Fighting with Myself — my next week or two, and the process of figuring out the rest of the series.

By Holly Lisle

Today and for the next few days, I’m going to be writing five provisional synopses. 

What are these, and why would I write them?

The way I write, I have an outline — but it’s very, very light.

Each chapter (which can include multiple scenes) receives one sentence of no more than 30 words to cover the movement of characters through conflict in that part of the story, following the PACTS formula.

PROTAGONIST

ANTAGONIST

CONFLICT

TWIST

SETTING

Or, in story sentence form, Protagonist versus antagonist in a setting with a twist.

This is great in that it allows me to never write a scene in which a character is sitting at a table thinking (frequently whining) about how shit life is.

This is bad in that my characters, in the heat of engaging in interesting action in exciting places, frequently decide to take the story into their own hands, and do things I didn’t plan — and because my characters are both fragments of me, and fragments of things they pull out of the damned ether, their actions can sometimes shock the hell out of me while being worlds better than what I’d planned.

(Occasionally, they kill off someone I love… but I’ve already told that story.)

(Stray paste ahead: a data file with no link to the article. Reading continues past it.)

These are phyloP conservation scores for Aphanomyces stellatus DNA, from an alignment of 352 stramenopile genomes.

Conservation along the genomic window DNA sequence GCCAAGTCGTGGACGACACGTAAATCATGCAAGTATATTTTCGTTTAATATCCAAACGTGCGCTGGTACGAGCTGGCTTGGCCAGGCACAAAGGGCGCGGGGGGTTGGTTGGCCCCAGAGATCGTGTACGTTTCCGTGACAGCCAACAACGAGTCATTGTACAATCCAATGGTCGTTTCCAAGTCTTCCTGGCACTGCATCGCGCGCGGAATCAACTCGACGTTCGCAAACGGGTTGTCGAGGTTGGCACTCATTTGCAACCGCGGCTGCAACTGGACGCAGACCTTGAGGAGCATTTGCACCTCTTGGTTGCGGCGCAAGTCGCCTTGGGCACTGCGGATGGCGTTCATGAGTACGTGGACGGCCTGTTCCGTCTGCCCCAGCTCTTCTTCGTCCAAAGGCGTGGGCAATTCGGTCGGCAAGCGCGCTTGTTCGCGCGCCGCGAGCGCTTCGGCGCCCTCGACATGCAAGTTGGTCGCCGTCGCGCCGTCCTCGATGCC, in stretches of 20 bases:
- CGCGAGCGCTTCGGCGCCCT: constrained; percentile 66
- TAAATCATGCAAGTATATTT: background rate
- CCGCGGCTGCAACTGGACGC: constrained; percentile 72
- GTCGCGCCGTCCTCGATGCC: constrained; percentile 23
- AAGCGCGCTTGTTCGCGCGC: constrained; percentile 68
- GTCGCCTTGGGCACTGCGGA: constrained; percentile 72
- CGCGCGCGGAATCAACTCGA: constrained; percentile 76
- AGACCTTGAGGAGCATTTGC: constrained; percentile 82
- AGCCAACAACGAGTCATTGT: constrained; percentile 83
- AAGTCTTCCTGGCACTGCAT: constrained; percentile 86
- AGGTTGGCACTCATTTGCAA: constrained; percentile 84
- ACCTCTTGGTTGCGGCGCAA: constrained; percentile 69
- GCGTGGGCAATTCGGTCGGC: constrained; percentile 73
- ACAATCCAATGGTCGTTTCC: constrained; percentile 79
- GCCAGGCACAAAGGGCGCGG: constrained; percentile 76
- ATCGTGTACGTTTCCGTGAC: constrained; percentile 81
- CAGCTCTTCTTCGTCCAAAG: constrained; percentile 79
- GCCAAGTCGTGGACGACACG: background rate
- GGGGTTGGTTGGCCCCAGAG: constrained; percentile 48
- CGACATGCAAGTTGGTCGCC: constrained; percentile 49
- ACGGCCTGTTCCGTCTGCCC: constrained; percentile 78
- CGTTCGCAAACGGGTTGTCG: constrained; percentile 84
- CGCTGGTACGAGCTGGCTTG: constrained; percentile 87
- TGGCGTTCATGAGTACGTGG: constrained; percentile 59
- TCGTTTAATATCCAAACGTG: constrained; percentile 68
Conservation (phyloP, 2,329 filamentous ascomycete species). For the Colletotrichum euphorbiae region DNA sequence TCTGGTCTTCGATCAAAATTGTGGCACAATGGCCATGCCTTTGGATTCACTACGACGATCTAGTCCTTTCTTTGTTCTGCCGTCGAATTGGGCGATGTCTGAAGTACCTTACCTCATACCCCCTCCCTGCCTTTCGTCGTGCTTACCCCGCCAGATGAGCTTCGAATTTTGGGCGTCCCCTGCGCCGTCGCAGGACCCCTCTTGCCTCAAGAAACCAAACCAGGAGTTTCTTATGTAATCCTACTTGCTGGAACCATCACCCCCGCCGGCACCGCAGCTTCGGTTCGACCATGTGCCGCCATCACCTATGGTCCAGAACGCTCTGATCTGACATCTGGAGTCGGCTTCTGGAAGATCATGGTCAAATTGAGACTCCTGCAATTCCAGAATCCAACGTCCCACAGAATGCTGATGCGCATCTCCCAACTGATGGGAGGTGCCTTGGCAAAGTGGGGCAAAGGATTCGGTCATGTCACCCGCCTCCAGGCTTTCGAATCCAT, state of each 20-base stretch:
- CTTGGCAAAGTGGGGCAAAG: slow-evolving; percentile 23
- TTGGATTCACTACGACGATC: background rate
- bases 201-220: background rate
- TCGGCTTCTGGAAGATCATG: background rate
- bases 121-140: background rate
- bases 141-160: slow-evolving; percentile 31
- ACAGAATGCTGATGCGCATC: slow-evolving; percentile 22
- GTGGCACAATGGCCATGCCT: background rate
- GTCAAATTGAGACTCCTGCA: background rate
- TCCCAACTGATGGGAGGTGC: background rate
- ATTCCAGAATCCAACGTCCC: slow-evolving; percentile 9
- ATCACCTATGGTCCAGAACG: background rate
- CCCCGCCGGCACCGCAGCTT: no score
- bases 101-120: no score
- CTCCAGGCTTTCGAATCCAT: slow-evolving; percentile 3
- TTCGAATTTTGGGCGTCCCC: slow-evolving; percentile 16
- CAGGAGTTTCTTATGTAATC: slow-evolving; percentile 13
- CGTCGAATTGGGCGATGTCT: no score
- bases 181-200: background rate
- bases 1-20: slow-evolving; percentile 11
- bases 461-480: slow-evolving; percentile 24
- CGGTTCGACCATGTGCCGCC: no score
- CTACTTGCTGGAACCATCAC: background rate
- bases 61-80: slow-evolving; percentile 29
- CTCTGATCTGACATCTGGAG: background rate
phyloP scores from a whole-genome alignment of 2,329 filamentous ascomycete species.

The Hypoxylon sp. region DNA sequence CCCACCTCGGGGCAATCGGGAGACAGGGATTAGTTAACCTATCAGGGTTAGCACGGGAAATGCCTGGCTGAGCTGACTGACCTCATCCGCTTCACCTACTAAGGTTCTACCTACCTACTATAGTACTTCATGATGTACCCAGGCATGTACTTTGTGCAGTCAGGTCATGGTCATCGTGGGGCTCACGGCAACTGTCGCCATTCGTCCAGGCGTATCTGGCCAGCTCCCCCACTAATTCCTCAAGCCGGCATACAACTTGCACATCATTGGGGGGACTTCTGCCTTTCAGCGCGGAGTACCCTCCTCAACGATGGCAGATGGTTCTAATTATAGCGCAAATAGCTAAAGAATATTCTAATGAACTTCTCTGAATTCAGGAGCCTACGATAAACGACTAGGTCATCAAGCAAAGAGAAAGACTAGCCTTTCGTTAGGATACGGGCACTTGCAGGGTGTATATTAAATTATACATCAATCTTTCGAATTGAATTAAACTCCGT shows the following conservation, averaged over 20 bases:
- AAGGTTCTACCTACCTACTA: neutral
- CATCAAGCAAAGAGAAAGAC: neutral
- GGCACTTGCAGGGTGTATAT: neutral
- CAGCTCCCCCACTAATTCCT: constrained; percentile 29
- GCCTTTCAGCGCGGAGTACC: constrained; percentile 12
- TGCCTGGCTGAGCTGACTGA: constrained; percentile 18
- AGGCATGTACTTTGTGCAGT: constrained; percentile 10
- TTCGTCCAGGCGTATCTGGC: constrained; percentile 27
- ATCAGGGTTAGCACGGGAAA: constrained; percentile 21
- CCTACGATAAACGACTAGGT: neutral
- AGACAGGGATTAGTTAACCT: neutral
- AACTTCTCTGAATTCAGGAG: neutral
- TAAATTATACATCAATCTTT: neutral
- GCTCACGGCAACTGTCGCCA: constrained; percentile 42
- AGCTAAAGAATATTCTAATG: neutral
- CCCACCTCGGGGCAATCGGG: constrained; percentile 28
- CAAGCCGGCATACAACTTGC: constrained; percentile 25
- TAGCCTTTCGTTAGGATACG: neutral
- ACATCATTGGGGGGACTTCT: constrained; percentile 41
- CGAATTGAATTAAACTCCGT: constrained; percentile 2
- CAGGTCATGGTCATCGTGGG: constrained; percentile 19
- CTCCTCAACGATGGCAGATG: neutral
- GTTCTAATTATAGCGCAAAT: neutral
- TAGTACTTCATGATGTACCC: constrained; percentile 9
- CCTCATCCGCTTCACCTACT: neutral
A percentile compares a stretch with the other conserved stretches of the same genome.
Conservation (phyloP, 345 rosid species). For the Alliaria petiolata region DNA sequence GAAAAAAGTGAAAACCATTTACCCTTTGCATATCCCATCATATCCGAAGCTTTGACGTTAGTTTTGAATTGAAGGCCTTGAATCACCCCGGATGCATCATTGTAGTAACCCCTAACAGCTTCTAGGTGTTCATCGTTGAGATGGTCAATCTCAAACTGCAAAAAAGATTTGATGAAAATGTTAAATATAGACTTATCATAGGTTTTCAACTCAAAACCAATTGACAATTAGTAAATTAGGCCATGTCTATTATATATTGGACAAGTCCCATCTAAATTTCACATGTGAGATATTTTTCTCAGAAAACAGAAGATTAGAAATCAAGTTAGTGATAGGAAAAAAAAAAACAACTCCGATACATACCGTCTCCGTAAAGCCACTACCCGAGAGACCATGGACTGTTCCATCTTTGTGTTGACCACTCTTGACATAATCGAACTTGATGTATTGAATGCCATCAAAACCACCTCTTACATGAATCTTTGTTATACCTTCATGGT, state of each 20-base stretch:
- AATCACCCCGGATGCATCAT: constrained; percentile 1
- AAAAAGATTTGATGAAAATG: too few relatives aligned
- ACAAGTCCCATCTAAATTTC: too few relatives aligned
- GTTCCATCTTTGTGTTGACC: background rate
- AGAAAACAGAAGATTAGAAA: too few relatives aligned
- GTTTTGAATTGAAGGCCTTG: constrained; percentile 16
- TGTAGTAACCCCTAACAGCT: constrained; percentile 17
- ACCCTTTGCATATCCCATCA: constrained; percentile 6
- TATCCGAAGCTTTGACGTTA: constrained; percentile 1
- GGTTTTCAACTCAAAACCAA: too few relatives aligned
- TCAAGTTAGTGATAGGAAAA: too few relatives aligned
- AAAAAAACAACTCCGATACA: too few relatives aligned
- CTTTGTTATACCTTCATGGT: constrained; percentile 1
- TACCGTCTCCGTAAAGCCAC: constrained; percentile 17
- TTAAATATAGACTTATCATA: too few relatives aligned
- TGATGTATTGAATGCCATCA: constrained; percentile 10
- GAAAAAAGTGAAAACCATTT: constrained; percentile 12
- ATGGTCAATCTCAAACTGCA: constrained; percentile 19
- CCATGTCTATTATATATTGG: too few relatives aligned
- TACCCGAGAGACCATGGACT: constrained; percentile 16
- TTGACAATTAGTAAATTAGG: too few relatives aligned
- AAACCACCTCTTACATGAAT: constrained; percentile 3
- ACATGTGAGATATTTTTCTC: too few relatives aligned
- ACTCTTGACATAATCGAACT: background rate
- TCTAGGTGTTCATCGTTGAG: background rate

But back to the Story Sentence process, and two necessarily vague examples of how fighting my Line-for-Scene is making things challenging for Book 3.

1) My MC (main character) and her cat went out to meet with an adorable live teddy bear who was supposed to be important later. The teddy bear was lying to me about what he was doing there, however. My main character saw through his lies, and dealt with him based on who he really was rather than who I’d believed him to be, and a major plot point to a part of the world I thought I understood went sideways.

2) In the very first scene of the first chapter, I’m suddenly writing about trying to save a guy I really didn’t like when I first met him. It was a good scene, and I was happy with it. Then Mr. Unlikable showed me who he really was, and the price he’d paid to become that guy, and all of a sudden I fell in love with the little bastard. Was sitting there with tears running down my cheeks, knowing that he isn’t a throwaway. Instead, he’s a primary character throughout the series — and one of the most unlikely heroes I’ve ever written. So right at the midpoint of the novel where I met the real him, (and where — in general — you known what the story is about for 45,000 words or so) the ENTIRE focus of the second book changed from being about a different character to being about him. So all the shit I’d planned for that OTHER character is being moved around, and will have to be spread in pieces through the entire five books.

I will note that it’s entirely possible to write to a strict outline and follow it.

I will also note that I have never successfully done this.

I’ve always fought against the outline, because if I already know what’s going to happen as I’m writing, in the back of my mind where the fiction lives, that story has already been told and there’s no point telling it again. 

However… I do have to have some big, planned events in place. Stuff that the rest of the story can build around.

For the rest of this week, and maybe some of next week, I’ll be going through and building summaries of what I’ve done in the first two books, picking out those big planned events and deciding how to use them in the next three books so that they fit…